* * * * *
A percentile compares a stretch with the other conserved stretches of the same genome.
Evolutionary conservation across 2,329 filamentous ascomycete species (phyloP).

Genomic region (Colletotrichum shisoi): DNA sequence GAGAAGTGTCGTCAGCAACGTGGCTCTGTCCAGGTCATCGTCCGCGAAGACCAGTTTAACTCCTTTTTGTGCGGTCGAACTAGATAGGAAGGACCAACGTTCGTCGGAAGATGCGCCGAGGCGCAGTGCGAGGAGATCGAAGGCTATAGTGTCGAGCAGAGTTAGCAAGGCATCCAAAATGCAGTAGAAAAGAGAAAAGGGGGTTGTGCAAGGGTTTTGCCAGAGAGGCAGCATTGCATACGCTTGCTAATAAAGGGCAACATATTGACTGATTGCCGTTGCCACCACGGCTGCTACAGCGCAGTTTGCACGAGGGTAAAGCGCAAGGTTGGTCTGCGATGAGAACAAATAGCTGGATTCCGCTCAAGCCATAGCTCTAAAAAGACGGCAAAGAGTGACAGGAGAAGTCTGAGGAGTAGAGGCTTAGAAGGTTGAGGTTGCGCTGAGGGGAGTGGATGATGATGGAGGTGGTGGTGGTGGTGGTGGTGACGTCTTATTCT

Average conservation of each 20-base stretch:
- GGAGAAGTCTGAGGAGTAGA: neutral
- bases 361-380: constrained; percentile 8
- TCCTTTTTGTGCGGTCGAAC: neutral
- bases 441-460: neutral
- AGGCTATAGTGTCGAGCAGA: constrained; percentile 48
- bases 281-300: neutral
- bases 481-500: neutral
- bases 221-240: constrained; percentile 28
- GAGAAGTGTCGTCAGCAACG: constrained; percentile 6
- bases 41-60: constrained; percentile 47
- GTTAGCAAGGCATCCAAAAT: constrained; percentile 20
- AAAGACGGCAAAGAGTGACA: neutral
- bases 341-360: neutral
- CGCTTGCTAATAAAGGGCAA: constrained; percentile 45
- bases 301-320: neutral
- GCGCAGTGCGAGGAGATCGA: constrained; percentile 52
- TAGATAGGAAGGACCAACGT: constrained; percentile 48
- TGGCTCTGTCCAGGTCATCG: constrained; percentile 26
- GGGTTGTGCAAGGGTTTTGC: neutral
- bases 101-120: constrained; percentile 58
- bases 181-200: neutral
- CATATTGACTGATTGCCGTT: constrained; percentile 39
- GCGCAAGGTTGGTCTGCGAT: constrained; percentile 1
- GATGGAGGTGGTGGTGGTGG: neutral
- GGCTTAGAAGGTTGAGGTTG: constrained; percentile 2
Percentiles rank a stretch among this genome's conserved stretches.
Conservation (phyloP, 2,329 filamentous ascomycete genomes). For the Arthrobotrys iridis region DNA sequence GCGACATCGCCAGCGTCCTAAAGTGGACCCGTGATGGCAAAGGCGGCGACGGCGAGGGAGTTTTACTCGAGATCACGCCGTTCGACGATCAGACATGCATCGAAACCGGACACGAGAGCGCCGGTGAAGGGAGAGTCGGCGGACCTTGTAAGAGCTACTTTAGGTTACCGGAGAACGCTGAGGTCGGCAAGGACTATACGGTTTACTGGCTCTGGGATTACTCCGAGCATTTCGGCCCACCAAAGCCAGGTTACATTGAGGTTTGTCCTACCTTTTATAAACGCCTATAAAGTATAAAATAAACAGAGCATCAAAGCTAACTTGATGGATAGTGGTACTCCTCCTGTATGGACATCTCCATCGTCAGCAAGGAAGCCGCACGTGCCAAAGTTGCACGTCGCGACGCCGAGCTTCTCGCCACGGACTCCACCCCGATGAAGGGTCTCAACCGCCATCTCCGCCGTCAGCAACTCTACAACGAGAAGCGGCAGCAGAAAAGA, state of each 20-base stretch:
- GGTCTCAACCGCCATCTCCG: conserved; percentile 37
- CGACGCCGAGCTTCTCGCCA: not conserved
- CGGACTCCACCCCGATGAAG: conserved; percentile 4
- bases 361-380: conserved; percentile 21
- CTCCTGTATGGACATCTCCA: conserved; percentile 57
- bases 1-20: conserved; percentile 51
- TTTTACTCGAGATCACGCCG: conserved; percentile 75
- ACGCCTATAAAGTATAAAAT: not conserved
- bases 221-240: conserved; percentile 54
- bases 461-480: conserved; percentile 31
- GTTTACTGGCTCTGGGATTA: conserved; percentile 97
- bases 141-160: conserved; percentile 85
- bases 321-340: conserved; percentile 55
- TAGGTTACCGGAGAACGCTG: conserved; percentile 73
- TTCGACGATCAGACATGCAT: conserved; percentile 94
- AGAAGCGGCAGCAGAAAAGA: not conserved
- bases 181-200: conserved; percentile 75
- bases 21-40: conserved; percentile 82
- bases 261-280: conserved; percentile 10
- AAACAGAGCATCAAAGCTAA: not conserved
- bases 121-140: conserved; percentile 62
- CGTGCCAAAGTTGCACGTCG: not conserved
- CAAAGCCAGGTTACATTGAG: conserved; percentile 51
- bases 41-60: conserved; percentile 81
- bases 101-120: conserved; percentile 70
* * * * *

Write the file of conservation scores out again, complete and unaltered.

A percentile compares a stretch with the other conserved stretches of the same genome.
Evolutionary conservation across 2,329 filamentous ascomycete species (phyloP).

Genomic region (Colletotrichum shisoi): DNA sequence GAGAAGTGTCGTCAGCAACGTGGCTCTGTCCAGGTCATCGTCCGCGAAGACCAGTTTAACTCCTTTTTGTGCGGTCGAACTAGATAGGAAGGACCAACGTTCGTCGGAAGATGCGCCGAGGCGCAGTGCGAGGAGATCGAAGGCTATAGTGTCGAGCAGAGTTAGCAAGGCATCCAAAATGCAGTAGAAAAGAGAAAAGGGGGTTGTGCAAGGGTTTTGCCAGAGAGGCAGCATTGCATACGCTTGCTAATAAAGGGCAACATATTGACTGATTGCCGTTGCCACCACGGCTGCTACAGCGCAGTTTGCACGAGGGTAAAGCGCAAGGTTGGTCTGCGATGAGAACAAATAGCTGGATTCCGCTCAAGCCATAGCTCTAAAAAGACGGCAAAGAGTGACAGGAGAAGTCTGAGGAGTAGAGGCTTAGAAGGTTGAGGTTGCGCTGAGGGGAGTGGATGATGATGGAGGTGGTGGTGGTGGTGGTGGTGACGTCTTATTCT

Average conservation of each 20-base stretch:
- GGAGAAGTCTGAGGAGTAGA: neutral
- bases 361-380: constrained; percentile 8
- TCCTTTTTGTGCGGTCGAAC: neutral
- bases 441-460: neutral
- AGGCTATAGTGTCGAGCAGA: constrained; percentile 48
- bases 281-300: neutral
- bases 481-500: neutral
- bases 221-240: constrained; percentile 28
- GAGAAGTGTCGTCAGCAACG: constrained; percentile 6
- bases 41-60: constrained; percentile 47
- GTTAGCAAGGCATCCAAAAT: constrained; percentile 20
- AAAGACGGCAAAGAGTGACA: neutral
- bases 341-360: neutral
- CGCTTGCTAATAAAGGGCAA: constrained; percentile 45
- bases 301-320: neutral
- GCGCAGTGCGAGGAGATCGA: constrained; percentile 52
- TAGATAGGAAGGACCAACGT: constrained; percentile 48
- TGGCTCTGTCCAGGTCATCG: constrained; percentile 26
- GGGTTGTGCAAGGGTTTTGC: neutral
- bases 101-120: constrained; percentile 58
- bases 181-200: neutral
- CATATTGACTGATTGCCGTT: constrained; percentile 39
- GCGCAAGGTTGGTCTGCGAT: constrained; percentile 1
- GATGGAGGTGGTGGTGGTGG: neutral
- GGCTTAGAAGGTTGAGGTTG: constrained; percentile 2
Percentiles rank a stretch among this genome's conserved stretches.
Conservation (phyloP, 2,329 filamentous ascomycete genomes). For the Arthrobotrys iridis region DNA sequence GCGACATCGCCAGCGTCCTAAAGTGGACCCGTGATGGCAAAGGCGGCGACGGCGAGGGAGTTTTACTCGAGATCACGCCGTTCGACGATCAGACATGCATCGAAACCGGACACGAGAGCGCCGGTGAAGGGAGAGTCGGCGGACCTTGTAAGAGCTACTTTAGGTTACCGGAGAACGCTGAGGTCGGCAAGGACTATACGGTTTACTGGCTCTGGGATTACTCCGAGCATTTCGGCCCACCAAAGCCAGGTTACATTGAGGTTTGTCCTACCTTTTATAAACGCCTATAAAGTATAAAATAAACAGAGCATCAAAGCTAACTTGATGGATAGTGGTACTCCTCCTGTATGGACATCTCCATCGTCAGCAAGGAAGCCGCACGTGCCAAAGTTGCACGTCGCGACGCCGAGCTTCTCGCCACGGACTCCACCCCGATGAAGGGTCTCAACCGCCATCTCCGCCGTCAGCAACTCTACAACGAGAAGCGGCAGCAGAAAAGA, state of each 20-base stretch:
- GGTCTCAACCGCCATCTCCG: conserved; percentile 37
- CGACGCCGAGCTTCTCGCCA: not conserved
- CGGACTCCACCCCGATGAAG: conserved; percentile 4
- bases 361-380: conserved; percentile 21
- CTCCTGTATGGACATCTCCA: conserved; percentile 57
- bases 1-20: conserved; percentile 51
- TTTTACTCGAGATCACGCCG: conserved; percentile 75
- ACGCCTATAAAGTATAAAAT: not conserved
- bases 221-240: conserved; percentile 54
- bases 461-480: conserved; percentile 31
- GTTTACTGGCTCTGGGATTA: conserved; percentile 97
- bases 141-160: conserved; percentile 85
- bases 321-340: conserved; percentile 55
- TAGGTTACCGGAGAACGCTG: conserved; percentile 73
- TTCGACGATCAGACATGCAT: conserved; percentile 94
- AGAAGCGGCAGCAGAAAAGA: not conserved
- bases 181-200: conserved; percentile 75
- bases 21-40: conserved; percentile 82
- bases 261-280: conserved; percentile 10
- AAACAGAGCATCAAAGCTAA: not conserved
- bases 121-140: conserved; percentile 62
- CGTGCCAAAGTTGCACGTCG: not conserved
- CAAAGCCAGGTTACATTGAG: conserved; percentile 51
- bases 41-60: conserved; percentile 81
- bases 101-120: conserved; percentile 70